In addition, this review revealed a number of variables that could not be classified as part of the CEM. For instance, a number of studies included network-related variables such as network density, network centrality, and structural holes (Wilkin, Jong, & Rubino, 2018). Several other studies examined the role of leadership styles such as transformational leadership and leadership structures such as collective leadership in unlocking diversity’s potential. Leadership behavior or structure can influence task-related factors (see Figure 1, box F) as well as team members’ affective reactions (see Figure 1, box E). The results showed that leadership plays a pivotal role in improving diverse teams’ outcomes, particularly when leadership is focused on fostering good relationships among team members or on explicitly stimulating the sharing of information (Kearney & Gebert, 2009; Post, 2015; Resick et al., 2014; van Ginkel & van Knippenberg, 2012). Other studies investigated variables related to the temporal stability of the team such as membership change in teams and team tenure (Baer, Leenders, Oldham, & Vadera, 2010; Short, Toffel, & Hugill, 2016). These and other variables studied that are not part of the CEM can provide a starting point for developing theory that complements and extends the CEM in order to improve our understanding of how diversity affects team outcomes.

A final area in which diversity research can be expanded is in a more careful examination of the hierarchical connotations associated with diversity characteristics that are typically considered in a lateral fashion. For instance, sociological research has consistently found that society ascribes different amounts of status to men and women as well as to different races (Berger, Rosenholtz, & Zelditch, 1980; Ridgeway, 1991). Although initially it may seem appropriate to treat diversity characteristics such as gender and race as lateral, categorical variables, sociological research would suggest that it is likely that suggestions from team members with certain genders (often, male) or races (often, white) are given more weight in team decision-making processes by virtue of their status and associated influence (e.g., Bunderson, 2003). By treating such demographic differences as nominal, we potentially forego a more thorough understanding of how diversity affects teams (see also Bunderson & Van der Vegt, 2018; Duguid, Loyd, & Tolbert, 2010). For instance, Leslie (2017) integrated status in her theorizing about how ethnically diverse teams perform more poorly than do ethnically homogenous teams, especially when the status differences between subgroups are larger (e.g., teams composed of black and white Americans performed worse than teams composed of black and Hispanic Americans) despite having the same degree of diversity in the team. Moreover, the consideration of hierarchical implications associated with diversity characteristics can also be expanded to studies capturing informational diversity. What expertise area is valued most can vary by project, by phase of the project, and even by what is valued as an organization (Aime, Humphrey, DeRue, & Paul, 2014). Treating expertise areas as equally important has the potential to inflate artificially the value of some and to deflate the value of other expertise areas and, thus, may lead to an incomplete understanding of the effects of team diversity. Integrating insights from research on status and influence hierarchies and capturing diversity characteristics not just as lateral but also hierarchical differentiation may prove to be particularly potent in shedding light on why and when diversity enables team outcomes.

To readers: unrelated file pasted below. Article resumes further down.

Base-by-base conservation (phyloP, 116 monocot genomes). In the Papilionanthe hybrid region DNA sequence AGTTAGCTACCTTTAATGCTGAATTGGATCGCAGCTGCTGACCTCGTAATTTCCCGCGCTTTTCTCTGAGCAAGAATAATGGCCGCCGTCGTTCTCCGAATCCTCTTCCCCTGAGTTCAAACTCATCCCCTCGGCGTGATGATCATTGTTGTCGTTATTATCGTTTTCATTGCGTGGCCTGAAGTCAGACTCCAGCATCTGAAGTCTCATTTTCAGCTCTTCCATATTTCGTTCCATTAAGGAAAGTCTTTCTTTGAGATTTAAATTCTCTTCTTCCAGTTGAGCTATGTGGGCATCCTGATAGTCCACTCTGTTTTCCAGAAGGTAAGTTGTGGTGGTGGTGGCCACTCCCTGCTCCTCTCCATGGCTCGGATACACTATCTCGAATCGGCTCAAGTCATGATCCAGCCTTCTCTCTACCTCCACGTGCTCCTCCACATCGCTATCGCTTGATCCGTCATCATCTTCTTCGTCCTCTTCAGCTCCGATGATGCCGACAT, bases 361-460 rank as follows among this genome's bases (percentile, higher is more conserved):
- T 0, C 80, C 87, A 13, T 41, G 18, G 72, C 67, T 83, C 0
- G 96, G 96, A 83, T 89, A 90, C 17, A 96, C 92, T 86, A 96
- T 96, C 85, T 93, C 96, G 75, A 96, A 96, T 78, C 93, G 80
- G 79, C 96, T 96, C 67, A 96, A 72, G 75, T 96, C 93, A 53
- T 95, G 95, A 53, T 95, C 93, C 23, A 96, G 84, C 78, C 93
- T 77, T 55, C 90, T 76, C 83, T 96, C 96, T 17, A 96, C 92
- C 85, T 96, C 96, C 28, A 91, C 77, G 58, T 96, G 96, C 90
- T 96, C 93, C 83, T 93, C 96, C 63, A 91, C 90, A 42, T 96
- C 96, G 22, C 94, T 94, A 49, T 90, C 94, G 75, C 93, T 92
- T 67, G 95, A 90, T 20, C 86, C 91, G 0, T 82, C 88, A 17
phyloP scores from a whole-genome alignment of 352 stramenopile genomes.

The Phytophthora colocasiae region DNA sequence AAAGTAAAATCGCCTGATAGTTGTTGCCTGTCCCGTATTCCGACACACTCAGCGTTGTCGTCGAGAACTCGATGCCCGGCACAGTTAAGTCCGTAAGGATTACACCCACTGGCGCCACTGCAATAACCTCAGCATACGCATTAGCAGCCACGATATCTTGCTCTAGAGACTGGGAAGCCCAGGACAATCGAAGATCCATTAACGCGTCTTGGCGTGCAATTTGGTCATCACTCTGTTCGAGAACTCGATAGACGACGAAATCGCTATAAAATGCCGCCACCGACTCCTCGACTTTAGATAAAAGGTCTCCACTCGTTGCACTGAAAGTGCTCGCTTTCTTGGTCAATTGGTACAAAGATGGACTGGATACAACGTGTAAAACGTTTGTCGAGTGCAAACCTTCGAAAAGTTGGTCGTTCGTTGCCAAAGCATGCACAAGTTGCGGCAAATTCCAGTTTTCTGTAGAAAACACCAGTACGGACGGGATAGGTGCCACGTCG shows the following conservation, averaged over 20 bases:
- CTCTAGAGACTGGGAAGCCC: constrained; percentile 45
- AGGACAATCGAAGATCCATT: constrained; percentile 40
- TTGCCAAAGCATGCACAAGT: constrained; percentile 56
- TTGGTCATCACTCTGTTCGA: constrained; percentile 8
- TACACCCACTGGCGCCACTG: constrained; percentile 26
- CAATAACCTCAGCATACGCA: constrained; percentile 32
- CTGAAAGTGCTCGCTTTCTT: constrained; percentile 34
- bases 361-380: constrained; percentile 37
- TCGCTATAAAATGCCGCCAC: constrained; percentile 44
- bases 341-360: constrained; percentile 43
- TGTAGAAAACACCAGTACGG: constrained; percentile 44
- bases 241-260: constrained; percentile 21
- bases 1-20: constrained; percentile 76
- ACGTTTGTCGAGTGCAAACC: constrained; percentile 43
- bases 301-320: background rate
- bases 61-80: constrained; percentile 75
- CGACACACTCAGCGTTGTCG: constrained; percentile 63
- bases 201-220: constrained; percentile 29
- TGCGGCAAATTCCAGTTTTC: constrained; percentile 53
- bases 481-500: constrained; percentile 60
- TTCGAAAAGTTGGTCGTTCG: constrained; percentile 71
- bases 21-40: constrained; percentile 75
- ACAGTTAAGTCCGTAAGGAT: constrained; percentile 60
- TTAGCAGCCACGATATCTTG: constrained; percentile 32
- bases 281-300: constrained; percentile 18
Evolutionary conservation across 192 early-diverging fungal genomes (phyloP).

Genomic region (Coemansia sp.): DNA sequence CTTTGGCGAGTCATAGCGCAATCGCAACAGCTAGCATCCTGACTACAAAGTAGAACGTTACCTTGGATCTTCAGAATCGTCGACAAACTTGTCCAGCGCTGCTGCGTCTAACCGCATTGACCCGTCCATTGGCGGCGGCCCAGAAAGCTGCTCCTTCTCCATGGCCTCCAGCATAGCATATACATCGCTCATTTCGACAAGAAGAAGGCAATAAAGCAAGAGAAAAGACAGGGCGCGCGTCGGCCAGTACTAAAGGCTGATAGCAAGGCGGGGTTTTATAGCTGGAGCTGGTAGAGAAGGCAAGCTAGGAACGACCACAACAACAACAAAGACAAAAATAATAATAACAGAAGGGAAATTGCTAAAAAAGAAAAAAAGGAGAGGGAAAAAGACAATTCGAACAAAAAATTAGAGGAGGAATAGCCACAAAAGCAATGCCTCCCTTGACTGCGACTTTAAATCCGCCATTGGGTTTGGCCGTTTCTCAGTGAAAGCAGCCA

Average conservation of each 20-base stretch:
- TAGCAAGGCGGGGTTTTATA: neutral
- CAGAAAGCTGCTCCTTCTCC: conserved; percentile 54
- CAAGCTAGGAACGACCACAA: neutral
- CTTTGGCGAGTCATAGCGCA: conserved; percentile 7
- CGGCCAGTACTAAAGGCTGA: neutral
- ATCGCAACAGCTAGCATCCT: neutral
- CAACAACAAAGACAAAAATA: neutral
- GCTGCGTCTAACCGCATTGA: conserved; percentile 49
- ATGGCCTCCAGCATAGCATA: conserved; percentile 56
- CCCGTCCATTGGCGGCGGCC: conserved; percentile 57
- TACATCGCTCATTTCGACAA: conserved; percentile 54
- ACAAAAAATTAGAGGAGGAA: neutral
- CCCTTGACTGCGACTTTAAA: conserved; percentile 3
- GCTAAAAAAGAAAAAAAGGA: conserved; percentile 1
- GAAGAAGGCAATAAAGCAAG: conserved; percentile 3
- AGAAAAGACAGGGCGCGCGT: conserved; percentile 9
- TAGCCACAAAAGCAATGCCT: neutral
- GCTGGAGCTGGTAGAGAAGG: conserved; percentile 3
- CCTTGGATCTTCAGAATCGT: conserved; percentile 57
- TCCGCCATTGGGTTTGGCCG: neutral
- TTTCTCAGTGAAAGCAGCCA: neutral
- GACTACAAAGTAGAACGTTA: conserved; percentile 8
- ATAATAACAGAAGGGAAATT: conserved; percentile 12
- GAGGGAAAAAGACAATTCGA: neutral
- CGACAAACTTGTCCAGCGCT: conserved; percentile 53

Practical Implications

One of the important practical implications of diversity research in general and of the CEM in particular that has been echoed elsewhere is that diversity needs to be actively managed (e.g., Guillaume et al., 2017). Research findings demonstrate that different factors such as leaders (Greer et al., 2012; Joshi, Pandey, & Han, 2009), task structure (e.g., Rico et al., 2012; Spoelma & Ellis, 2017), and attitudes about the value in diversity (Homan et al., 2015; van Knippenberg, van Ginkel, & Homan, 2013) have the ability to limit negative consequences of social-categorization processes that can be destructive to teams and can enhance the information-elaboration processes that allow teams to benefit from the diversity among their members. This need for diversity management is exacerbated in contemporary work arrangements, such as when teams are geographically dispersed or when multiple identities come together, as these allow for additional dimensions along which teams can fracture. Thus, organizations need to be mindful about creating work environments in which subgrouping is not (inadvertently) stimulated, superordinate team goals are clearly stated and work is truly interdependent, and leaders have supportive attitudes and are affirmative and inclusive of the different identities of their employees.